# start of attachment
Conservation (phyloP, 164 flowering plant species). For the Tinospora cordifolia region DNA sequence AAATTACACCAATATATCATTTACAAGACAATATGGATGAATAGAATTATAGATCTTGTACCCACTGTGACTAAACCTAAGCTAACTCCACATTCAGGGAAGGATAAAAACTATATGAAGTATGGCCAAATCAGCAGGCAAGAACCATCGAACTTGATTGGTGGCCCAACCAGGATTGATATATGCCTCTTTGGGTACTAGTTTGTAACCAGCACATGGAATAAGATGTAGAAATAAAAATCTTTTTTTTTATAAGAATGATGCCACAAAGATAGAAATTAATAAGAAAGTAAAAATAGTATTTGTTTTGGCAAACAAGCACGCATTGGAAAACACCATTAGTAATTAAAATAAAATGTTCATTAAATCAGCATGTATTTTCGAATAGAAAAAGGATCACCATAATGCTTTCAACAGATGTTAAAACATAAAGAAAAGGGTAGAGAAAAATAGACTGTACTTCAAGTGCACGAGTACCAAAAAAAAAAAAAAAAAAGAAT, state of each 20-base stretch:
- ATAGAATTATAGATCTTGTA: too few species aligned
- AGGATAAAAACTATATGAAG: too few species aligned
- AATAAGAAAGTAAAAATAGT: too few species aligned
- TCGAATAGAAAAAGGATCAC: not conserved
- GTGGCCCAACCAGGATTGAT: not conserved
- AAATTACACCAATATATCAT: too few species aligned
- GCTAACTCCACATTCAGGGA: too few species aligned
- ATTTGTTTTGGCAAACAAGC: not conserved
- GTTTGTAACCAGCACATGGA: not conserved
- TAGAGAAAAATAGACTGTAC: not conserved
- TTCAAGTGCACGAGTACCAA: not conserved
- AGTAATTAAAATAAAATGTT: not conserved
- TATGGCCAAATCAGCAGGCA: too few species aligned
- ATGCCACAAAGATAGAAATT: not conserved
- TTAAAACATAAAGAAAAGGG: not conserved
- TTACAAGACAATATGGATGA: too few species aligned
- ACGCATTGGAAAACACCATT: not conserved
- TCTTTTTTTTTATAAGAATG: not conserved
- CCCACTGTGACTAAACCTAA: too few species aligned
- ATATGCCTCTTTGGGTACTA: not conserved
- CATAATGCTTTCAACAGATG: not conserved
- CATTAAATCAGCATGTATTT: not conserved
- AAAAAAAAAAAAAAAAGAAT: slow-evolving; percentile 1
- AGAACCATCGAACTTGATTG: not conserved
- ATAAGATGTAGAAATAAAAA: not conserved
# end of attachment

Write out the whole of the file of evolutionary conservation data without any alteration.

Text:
Conservation (phyloP, 164 flowering plant species). For the Tinospora cordifolia region DNA sequence AAATTACACCAATATATCATTTACAAGACAATATGGATGAATAGAATTATAGATCTTGTACCCACTGTGACTAAACCTAAGCTAACTCCACATTCAGGGAAGGATAAAAACTATATGAAGTATGGCCAAATCAGCAGGCAAGAACCATCGAACTTGATTGGTGGCCCAACCAGGATTGATATATGCCTCTTTGGGTACTAGTTTGTAACCAGCACATGGAATAAGATGTAGAAATAAAAATCTTTTTTTTTATAAGAATGATGCCACAAAGATAGAAATTAATAAGAAAGTAAAAATAGTATTTGTTTTGGCAAACAAGCACGCATTGGAAAACACCATTAGTAATTAAAATAAAATGTTCATTAAATCAGCATGTATTTTCGAATAGAAAAAGGATCACCATAATGCTTTCAACAGATGTTAAAACATAAAGAAAAGGGTAGAGAAAAATAGACTGTACTTCAAGTGCACGAGTACCAAAAAAAAAAAAAAAAAAGAAT, state of each 20-base stretch:
- ATAGAATTATAGATCTTGTA: too few species aligned
- AGGATAAAAACTATATGAAG: too few species aligned
- AATAAGAAAGTAAAAATAGT: too few species aligned
- TCGAATAGAAAAAGGATCAC: not conserved
- GTGGCCCAACCAGGATTGAT: not conserved
- AAATTACACCAATATATCAT: too few species aligned
- GCTAACTCCACATTCAGGGA: too few species aligned
- ATTTGTTTTGGCAAACAAGC: not conserved
- GTTTGTAACCAGCACATGGA: not conserved
- TAGAGAAAAATAGACTGTAC: not conserved
- TTCAAGTGCACGAGTACCAA: not conserved
- AGTAATTAAAATAAAATGTT: not conserved
- TATGGCCAAATCAGCAGGCA: too few species aligned
- ATGCCACAAAGATAGAAATT: not conserved
- TTAAAACATAAAGAAAAGGG: not conserved
- TTACAAGACAATATGGATGA: too few species aligned
- ACGCATTGGAAAACACCATT: not conserved
- TCTTTTTTTTTATAAGAATG: not conserved
- CCCACTGTGACTAAACCTAA: too few species aligned
- ATATGCCTCTTTGGGTACTA: not conserved
- CATAATGCTTTCAACAGATG: not conserved
- CATTAAATCAGCATGTATTT: not conserved
- AAAAAAAAAAAAAAAAGAAT: slow-evolving; percentile 1
- AGAACCATCGAACTTGATTG: not conserved
- ATAAGATGTAGAAATAAAAA: not conserved